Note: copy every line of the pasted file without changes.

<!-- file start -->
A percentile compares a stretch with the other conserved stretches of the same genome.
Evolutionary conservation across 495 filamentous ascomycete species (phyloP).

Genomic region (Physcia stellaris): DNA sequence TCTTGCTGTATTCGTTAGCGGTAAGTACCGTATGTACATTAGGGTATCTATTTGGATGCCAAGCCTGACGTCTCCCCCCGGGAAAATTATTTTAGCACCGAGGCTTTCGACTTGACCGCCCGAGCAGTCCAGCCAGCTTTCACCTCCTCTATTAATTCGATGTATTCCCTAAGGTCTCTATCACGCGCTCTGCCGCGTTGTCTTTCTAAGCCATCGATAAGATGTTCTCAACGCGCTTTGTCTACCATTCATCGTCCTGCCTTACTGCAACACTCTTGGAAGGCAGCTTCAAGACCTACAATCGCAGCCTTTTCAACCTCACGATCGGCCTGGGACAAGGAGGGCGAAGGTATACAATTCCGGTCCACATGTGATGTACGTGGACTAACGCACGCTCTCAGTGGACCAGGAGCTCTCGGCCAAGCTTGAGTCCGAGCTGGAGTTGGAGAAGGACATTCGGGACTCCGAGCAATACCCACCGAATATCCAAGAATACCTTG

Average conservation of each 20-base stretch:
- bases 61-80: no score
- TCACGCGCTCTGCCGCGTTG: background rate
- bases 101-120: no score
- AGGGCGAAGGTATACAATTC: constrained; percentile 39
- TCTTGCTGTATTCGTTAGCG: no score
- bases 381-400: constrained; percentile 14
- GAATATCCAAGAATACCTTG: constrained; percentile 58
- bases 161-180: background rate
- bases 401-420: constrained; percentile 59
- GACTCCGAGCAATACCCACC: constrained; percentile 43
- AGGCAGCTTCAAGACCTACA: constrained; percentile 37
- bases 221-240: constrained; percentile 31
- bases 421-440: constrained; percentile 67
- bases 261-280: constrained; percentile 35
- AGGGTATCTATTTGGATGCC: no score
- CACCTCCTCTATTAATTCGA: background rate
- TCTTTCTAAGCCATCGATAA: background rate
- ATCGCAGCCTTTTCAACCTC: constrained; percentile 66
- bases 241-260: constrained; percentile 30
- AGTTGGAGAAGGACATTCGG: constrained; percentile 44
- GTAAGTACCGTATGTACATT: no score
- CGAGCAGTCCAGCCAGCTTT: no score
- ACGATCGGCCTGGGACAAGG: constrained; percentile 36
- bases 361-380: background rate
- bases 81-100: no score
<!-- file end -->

A percentile compares a stretch with the other conserved stretches of the same genome.
Evolutionary conservation across 495 filamentous ascomycete species (phyloP).

Genomic region (Physcia stellaris): DNA sequence TCTTGCTGTATTCGTTAGCGGTAAGTACCGTATGTACATTAGGGTATCTATTTGGATGCCAAGCCTGACGTCTCCCCCCGGGAAAATTATTTTAGCACCGAGGCTTTCGACTTGACCGCCCGAGCAGTCCAGCCAGCTTTCACCTCCTCTATTAATTCGATGTATTCCCTAAGGTCTCTATCACGCGCTCTGCCGCGTTGTCTTTCTAAGCCATCGATAAGATGTTCTCAACGCGCTTTGTCTACCATTCATCGTCCTGCCTTACTGCAACACTCTTGGAAGGCAGCTTCAAGACCTACAATCGCAGCCTTTTCAACCTCACGATCGGCCTGGGACAAGGAGGGCGAAGGTATACAATTCCGGTCCACATGTGATGTACGTGGACTAACGCACGCTCTCAGTGGACCAGGAGCTCTCGGCCAAGCTTGAGTCCGAGCTGGAGTTGGAGAAGGACATTCGGGACTCCGAGCAATACCCACCGAATATCCAAGAATACCTTG

Average conservation of each 20-base stretch:
- bases 61-80: no score
- TCACGCGCTCTGCCGCGTTG: background rate
- bases 101-120: no score
- AGGGCGAAGGTATACAATTC: constrained; percentile 39
- TCTTGCTGTATTCGTTAGCG: no score
- bases 381-400: constrained; percentile 14
- GAATATCCAAGAATACCTTG: constrained; percentile 58
- bases 161-180: background rate
- bases 401-420: constrained; percentile 59
- GACTCCGAGCAATACCCACC: constrained; percentile 43
- AGGCAGCTTCAAGACCTACA: constrained; percentile 37
- bases 221-240: constrained; percentile 31
- bases 421-440: constrained; percentile 67
- bases 261-280: constrained; percentile 35
- AGGGTATCTATTTGGATGCC: no score
- CACCTCCTCTATTAATTCGA: background rate
- TCTTTCTAAGCCATCGATAA: background rate
- ATCGCAGCCTTTTCAACCTC: constrained; percentile 66
- bases 241-260: constrained; percentile 30
- AGTTGGAGAAGGACATTCGG: constrained; percentile 44
- GTAAGTACCGTATGTACATT: no score
- CGAGCAGTCCAGCCAGCTTT: no score
- ACGATCGGCCTGGGACAAGG: constrained; percentile 36
- bases 361-380: background rate
- bases 81-100: no score